Effects of Bankruptcy in the Singaporean Legislation

By Prof. Sir Manuel Freire-Garabal y Nunez (Professor of Law and Business at Al-Khalifa Business School) In the last 30 years, the number of bankruptcy cases in Singapore has decreased more than 20% significantly and at present, the trend is continuing in the same direction.


However, before filing for bankruptcy, there are alternatives such as the Debt Payment Plan (regular income and debts less than 150,000 Singaporean dollars), Voluntary Agreement (formal agreement between the debtor and his creditors under public or private supervision); or through a Debt Consolidation Plan (debt unification).


The application tends to be presented by those who have a low probability of paying their debts in full and who do not have the possibility of organizing alternative private agreements with their creditors to pay the debt.


As defined in the Bankruptcy and Insolvency Act, the debtor has a voluntary declaration of bankruptcy as soon as he cannot take care of debts around 15,000 Singaporean dollars. Creditors may also request it as long as they do not consider that the debtor can pay the amount owed.


The bankruptcy application process tends to take about six weeks once the corresponding court evaluates the conditions that have caused the situation.


Regarding patrimony effects, the main consequence is that the vast majority of the debtor’s assets are seized and subsequently liquidated and the income audited.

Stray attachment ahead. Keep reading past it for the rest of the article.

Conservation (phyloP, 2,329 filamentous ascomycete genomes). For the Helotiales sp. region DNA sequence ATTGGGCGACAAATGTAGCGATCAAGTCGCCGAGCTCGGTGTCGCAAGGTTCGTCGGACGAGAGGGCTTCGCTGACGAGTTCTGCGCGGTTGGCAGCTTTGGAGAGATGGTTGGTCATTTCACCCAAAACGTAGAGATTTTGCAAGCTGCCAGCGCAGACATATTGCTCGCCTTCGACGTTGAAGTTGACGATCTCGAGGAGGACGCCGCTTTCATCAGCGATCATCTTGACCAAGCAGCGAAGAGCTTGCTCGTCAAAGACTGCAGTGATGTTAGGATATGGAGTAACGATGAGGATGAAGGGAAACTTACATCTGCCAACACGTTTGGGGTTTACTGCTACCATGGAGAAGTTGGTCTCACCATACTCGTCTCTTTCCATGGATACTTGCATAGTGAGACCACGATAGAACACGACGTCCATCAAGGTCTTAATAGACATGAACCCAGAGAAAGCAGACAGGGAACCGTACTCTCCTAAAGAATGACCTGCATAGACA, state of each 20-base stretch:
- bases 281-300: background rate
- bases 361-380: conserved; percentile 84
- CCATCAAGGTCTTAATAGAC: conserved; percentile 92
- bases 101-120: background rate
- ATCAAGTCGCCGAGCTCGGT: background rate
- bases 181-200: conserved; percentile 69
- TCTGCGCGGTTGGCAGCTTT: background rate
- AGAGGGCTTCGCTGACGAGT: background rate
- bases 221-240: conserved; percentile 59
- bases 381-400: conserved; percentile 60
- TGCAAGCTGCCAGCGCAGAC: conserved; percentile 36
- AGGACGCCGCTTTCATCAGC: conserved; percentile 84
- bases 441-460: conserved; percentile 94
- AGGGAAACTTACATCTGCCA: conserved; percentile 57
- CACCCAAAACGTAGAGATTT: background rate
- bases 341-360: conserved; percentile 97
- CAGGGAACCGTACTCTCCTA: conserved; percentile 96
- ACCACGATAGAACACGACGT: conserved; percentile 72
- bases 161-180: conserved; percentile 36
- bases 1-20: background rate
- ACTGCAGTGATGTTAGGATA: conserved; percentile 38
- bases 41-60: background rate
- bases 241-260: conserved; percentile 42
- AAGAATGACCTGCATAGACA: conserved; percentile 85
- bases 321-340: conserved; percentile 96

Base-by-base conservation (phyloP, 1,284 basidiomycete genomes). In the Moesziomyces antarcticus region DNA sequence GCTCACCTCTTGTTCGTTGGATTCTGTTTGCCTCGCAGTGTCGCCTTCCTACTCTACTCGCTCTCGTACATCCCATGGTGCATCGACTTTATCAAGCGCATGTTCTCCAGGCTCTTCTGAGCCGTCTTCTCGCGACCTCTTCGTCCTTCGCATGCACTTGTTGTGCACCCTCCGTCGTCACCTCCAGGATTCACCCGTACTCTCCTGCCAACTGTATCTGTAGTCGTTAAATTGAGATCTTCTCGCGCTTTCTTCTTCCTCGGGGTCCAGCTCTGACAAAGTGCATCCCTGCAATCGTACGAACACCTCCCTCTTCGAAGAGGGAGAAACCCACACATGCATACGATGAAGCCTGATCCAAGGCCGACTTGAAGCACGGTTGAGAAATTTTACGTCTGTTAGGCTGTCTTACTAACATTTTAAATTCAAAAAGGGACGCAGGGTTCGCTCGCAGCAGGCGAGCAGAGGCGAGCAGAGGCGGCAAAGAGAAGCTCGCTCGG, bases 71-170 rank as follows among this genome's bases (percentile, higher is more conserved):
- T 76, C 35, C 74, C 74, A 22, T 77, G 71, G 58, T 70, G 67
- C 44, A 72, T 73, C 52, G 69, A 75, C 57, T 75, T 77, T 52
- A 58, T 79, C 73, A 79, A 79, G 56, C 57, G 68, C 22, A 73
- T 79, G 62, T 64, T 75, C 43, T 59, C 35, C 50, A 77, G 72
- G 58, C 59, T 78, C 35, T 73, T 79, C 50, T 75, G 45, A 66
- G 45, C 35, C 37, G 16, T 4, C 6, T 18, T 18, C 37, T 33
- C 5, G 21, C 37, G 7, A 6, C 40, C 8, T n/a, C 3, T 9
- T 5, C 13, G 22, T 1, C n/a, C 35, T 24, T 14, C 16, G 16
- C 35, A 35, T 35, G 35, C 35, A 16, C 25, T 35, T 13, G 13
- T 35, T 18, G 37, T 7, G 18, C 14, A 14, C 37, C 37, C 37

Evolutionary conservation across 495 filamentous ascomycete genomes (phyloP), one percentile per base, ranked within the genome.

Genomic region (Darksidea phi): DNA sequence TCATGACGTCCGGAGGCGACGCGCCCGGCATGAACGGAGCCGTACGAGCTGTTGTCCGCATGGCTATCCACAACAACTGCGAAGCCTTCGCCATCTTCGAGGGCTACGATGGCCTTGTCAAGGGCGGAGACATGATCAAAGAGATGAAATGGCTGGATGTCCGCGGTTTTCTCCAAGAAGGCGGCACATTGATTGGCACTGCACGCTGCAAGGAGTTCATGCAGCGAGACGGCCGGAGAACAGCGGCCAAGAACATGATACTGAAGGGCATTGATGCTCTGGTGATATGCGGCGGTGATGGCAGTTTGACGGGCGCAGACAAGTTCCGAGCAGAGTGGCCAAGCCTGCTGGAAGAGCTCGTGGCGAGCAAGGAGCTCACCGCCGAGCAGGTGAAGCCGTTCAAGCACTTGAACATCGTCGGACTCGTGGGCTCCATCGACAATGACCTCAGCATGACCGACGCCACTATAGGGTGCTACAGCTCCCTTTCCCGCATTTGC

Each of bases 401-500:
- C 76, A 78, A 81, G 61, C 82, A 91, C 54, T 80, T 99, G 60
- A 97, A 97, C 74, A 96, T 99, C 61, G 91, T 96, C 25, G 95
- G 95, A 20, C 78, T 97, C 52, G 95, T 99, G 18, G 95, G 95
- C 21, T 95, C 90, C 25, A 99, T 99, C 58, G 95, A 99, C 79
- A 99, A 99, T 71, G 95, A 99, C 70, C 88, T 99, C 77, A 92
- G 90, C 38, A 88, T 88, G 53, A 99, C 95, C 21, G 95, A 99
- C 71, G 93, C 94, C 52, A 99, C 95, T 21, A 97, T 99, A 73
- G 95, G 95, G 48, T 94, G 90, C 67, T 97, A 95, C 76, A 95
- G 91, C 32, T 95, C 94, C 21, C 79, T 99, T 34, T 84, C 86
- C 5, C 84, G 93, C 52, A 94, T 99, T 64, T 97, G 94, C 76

There are family assets protections. The best examples are the HBD flats or the trust administrations in which the beneficiary is a third party not involved in the bankruptcy process.


However, the family assets may be compromised if loans or purchases of items have been obtained together with a credit nexus, leading to the family member’s bankruptcy.


Although patrimony tends to be administered by an official assigned by the court to manage the assets and distribute them equitably among the creditors, an accountant or lawyer who acts as a private trustee may also be appointed.


Those declared bankrupt can have paid employment. However, they must contribute monthly and meet the Official Assignee (OA) objectives, who will audit the debtor’s expenses and income based on their conduct.


The bankrupted image will be affected since they will appear in the bankruptcy registry, which is freely accessible by paying a fee. However, once the debts are satisfied and after a certain period of time, they can be removed.


Although the bankruptcy process is solved, the credit rating will noticeably deteriorate, and it may take more than seven years to recover.


There are limitations to free movement since the bankrupted will have an obligation to inform the corresponding court to leave the country. In case of non-compliance, a fine of 10,000 Singaporean dollars will be imposed.


Favourably, the end of the bankruptcy process can be raised after three years, as long as the amount owed is contributed regularly and the liabilities are less than half a million Singaporean dollars.


Likewise, the cancellation of the bankruptcy order may be requested through the total payment of the debt or a liquidation offer to the creditors.


However, if the debtor does not meet the contributions, he may remain bankrupt until the entire debt is paid or obtaining mitigation measures. In this sense, it may terminate by Discharge by the Superior Court or by Discharge by the OA, through the full payment of the tax or receiving mitigation by not facing the debt due to exceptional circumstances

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